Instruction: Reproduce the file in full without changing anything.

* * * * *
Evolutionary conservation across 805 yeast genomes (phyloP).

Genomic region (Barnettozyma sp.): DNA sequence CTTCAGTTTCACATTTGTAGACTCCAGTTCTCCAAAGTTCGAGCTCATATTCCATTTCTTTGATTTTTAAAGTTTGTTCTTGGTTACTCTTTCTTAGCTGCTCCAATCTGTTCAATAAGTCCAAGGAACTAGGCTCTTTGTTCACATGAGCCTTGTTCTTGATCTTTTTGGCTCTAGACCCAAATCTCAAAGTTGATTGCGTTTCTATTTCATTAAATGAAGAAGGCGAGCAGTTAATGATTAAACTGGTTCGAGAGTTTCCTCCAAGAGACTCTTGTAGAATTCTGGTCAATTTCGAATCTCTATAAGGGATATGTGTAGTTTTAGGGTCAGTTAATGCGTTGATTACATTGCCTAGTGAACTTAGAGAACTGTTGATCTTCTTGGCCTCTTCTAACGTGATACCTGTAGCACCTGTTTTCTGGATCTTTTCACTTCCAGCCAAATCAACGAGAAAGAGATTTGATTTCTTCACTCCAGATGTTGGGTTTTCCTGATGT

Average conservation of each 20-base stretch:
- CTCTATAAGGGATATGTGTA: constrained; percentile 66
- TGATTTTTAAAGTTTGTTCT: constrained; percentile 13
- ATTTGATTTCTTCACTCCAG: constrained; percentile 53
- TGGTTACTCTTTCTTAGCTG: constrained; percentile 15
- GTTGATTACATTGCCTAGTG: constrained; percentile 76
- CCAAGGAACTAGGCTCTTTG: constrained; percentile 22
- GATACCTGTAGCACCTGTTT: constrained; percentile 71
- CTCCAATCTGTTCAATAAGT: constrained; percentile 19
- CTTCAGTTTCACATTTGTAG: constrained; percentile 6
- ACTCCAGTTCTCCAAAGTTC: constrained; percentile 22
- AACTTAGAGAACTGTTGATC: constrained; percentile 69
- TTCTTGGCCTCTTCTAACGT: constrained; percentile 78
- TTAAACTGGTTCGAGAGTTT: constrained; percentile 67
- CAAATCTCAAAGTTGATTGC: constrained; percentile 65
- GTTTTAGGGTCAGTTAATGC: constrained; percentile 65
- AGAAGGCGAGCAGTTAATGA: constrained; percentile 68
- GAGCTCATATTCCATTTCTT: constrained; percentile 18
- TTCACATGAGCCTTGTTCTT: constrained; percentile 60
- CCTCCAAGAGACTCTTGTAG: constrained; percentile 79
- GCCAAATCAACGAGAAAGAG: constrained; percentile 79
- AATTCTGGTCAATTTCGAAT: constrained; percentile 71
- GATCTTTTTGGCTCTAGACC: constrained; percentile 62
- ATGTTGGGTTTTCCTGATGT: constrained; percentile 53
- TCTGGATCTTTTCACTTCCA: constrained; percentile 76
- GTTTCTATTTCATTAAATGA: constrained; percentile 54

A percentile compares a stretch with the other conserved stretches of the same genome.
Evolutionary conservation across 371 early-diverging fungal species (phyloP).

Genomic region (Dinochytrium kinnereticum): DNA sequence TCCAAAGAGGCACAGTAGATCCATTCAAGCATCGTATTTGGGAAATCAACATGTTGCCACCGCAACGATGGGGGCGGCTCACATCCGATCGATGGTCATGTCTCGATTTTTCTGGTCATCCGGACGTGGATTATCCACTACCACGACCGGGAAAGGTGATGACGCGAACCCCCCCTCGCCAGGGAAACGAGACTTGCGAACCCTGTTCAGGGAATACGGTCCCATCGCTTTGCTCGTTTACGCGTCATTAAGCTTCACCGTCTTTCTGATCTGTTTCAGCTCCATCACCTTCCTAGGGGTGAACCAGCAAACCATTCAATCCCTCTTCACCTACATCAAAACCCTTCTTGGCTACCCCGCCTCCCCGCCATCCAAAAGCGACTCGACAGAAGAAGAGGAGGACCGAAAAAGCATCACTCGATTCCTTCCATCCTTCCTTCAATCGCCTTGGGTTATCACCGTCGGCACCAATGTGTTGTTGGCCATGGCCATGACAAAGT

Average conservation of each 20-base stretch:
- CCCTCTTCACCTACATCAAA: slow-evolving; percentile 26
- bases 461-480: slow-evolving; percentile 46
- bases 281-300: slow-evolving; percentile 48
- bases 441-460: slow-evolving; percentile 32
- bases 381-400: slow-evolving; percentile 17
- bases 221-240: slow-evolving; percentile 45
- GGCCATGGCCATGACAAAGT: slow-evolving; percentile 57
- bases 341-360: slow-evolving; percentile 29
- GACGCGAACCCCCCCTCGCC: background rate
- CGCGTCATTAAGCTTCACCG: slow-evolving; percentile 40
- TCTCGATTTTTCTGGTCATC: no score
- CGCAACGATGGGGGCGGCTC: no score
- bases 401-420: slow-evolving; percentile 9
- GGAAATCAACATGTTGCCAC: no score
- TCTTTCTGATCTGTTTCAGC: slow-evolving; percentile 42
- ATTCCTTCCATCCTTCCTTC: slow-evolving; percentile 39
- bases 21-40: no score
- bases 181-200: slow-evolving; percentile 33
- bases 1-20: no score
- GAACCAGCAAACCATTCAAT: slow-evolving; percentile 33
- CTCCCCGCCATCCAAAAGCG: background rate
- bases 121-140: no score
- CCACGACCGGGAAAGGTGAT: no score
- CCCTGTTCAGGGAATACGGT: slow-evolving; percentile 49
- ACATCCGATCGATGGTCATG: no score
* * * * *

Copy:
Evolutionary conservation across 805 yeast genomes (phyloP).

Genomic region (Barnettozyma sp.): DNA sequence CTTCAGTTTCACATTTGTAGACTCCAGTTCTCCAAAGTTCGAGCTCATATTCCATTTCTTTGATTTTTAAAGTTTGTTCTTGGTTACTCTTTCTTAGCTGCTCCAATCTGTTCAATAAGTCCAAGGAACTAGGCTCTTTGTTCACATGAGCCTTGTTCTTGATCTTTTTGGCTCTAGACCCAAATCTCAAAGTTGATTGCGTTTCTATTTCATTAAATGAAGAAGGCGAGCAGTTAATGATTAAACTGGTTCGAGAGTTTCCTCCAAGAGACTCTTGTAGAATTCTGGTCAATTTCGAATCTCTATAAGGGATATGTGTAGTTTTAGGGTCAGTTAATGCGTTGATTACATTGCCTAGTGAACTTAGAGAACTGTTGATCTTCTTGGCCTCTTCTAACGTGATACCTGTAGCACCTGTTTTCTGGATCTTTTCACTTCCAGCCAAATCAACGAGAAAGAGATTTGATTTCTTCACTCCAGATGTTGGGTTTTCCTGATGT

Average conservation of each 20-base stretch:
- CTCTATAAGGGATATGTGTA: constrained; percentile 66
- TGATTTTTAAAGTTTGTTCT: constrained; percentile 13
- ATTTGATTTCTTCACTCCAG: constrained; percentile 53
- TGGTTACTCTTTCTTAGCTG: constrained; percentile 15
- GTTGATTACATTGCCTAGTG: constrained; percentile 76
- CCAAGGAACTAGGCTCTTTG: constrained; percentile 22
- GATACCTGTAGCACCTGTTT: constrained; percentile 71
- CTCCAATCTGTTCAATAAGT: constrained; percentile 19
- CTTCAGTTTCACATTTGTAG: constrained; percentile 6
- ACTCCAGTTCTCCAAAGTTC: constrained; percentile 22
- AACTTAGAGAACTGTTGATC: constrained; percentile 69
- TTCTTGGCCTCTTCTAACGT: constrained; percentile 78
- TTAAACTGGTTCGAGAGTTT: constrained; percentile 67
- CAAATCTCAAAGTTGATTGC: constrained; percentile 65
- GTTTTAGGGTCAGTTAATGC: constrained; percentile 65
- AGAAGGCGAGCAGTTAATGA: constrained; percentile 68
- GAGCTCATATTCCATTTCTT: constrained; percentile 18
- TTCACATGAGCCTTGTTCTT: constrained; percentile 60
- CCTCCAAGAGACTCTTGTAG: constrained; percentile 79
- GCCAAATCAACGAGAAAGAG: constrained; percentile 79
- AATTCTGGTCAATTTCGAAT: constrained; percentile 71
- GATCTTTTTGGCTCTAGACC: constrained; percentile 62
- ATGTTGGGTTTTCCTGATGT: constrained; percentile 53
- TCTGGATCTTTTCACTTCCA: constrained; percentile 76
- GTTTCTATTTCATTAAATGA: constrained; percentile 54

A percentile compares a stretch with the other conserved stretches of the same genome.
Evolutionary conservation across 371 early-diverging fungal species (phyloP).

Genomic region (Dinochytrium kinnereticum): DNA sequence TCCAAAGAGGCACAGTAGATCCATTCAAGCATCGTATTTGGGAAATCAACATGTTGCCACCGCAACGATGGGGGCGGCTCACATCCGATCGATGGTCATGTCTCGATTTTTCTGGTCATCCGGACGTGGATTATCCACTACCACGACCGGGAAAGGTGATGACGCGAACCCCCCCTCGCCAGGGAAACGAGACTTGCGAACCCTGTTCAGGGAATACGGTCCCATCGCTTTGCTCGTTTACGCGTCATTAAGCTTCACCGTCTTTCTGATCTGTTTCAGCTCCATCACCTTCCTAGGGGTGAACCAGCAAACCATTCAATCCCTCTTCACCTACATCAAAACCCTTCTTGGCTACCCCGCCTCCCCGCCATCCAAAAGCGACTCGACAGAAGAAGAGGAGGACCGAAAAAGCATCACTCGATTCCTTCCATCCTTCCTTCAATCGCCTTGGGTTATCACCGTCGGCACCAATGTGTTGTTGGCCATGGCCATGACAAAGT

Average conservation of each 20-base stretch:
- CCCTCTTCACCTACATCAAA: slow-evolving; percentile 26
- bases 461-480: slow-evolving; percentile 46
- bases 281-300: slow-evolving; percentile 48
- bases 441-460: slow-evolving; percentile 32
- bases 381-400: slow-evolving; percentile 17
- bases 221-240: slow-evolving; percentile 45
- GGCCATGGCCATGACAAAGT: slow-evolving; percentile 57
- bases 341-360: slow-evolving; percentile 29
- GACGCGAACCCCCCCTCGCC: background rate
- CGCGTCATTAAGCTTCACCG: slow-evolving; percentile 40
- TCTCGATTTTTCTGGTCATC: no score
- CGCAACGATGGGGGCGGCTC: no score
- bases 401-420: slow-evolving; percentile 9
- GGAAATCAACATGTTGCCAC: no score
- TCTTTCTGATCTGTTTCAGC: slow-evolving; percentile 42
- ATTCCTTCCATCCTTCCTTC: slow-evolving; percentile 39
- bases 21-40: no score
- bases 181-200: slow-evolving; percentile 33
- bases 1-20: no score
- GAACCAGCAAACCATTCAAT: slow-evolving; percentile 33
- CTCCCCGCCATCCAAAAGCG: background rate
- bases 121-140: no score
- CCACGACCGGGAAAGGTGAT: no score
- CCCTGTTCAGGGAATACGGT: slow-evolving; percentile 49
- ACATCCGATCGATGGTCATG: no score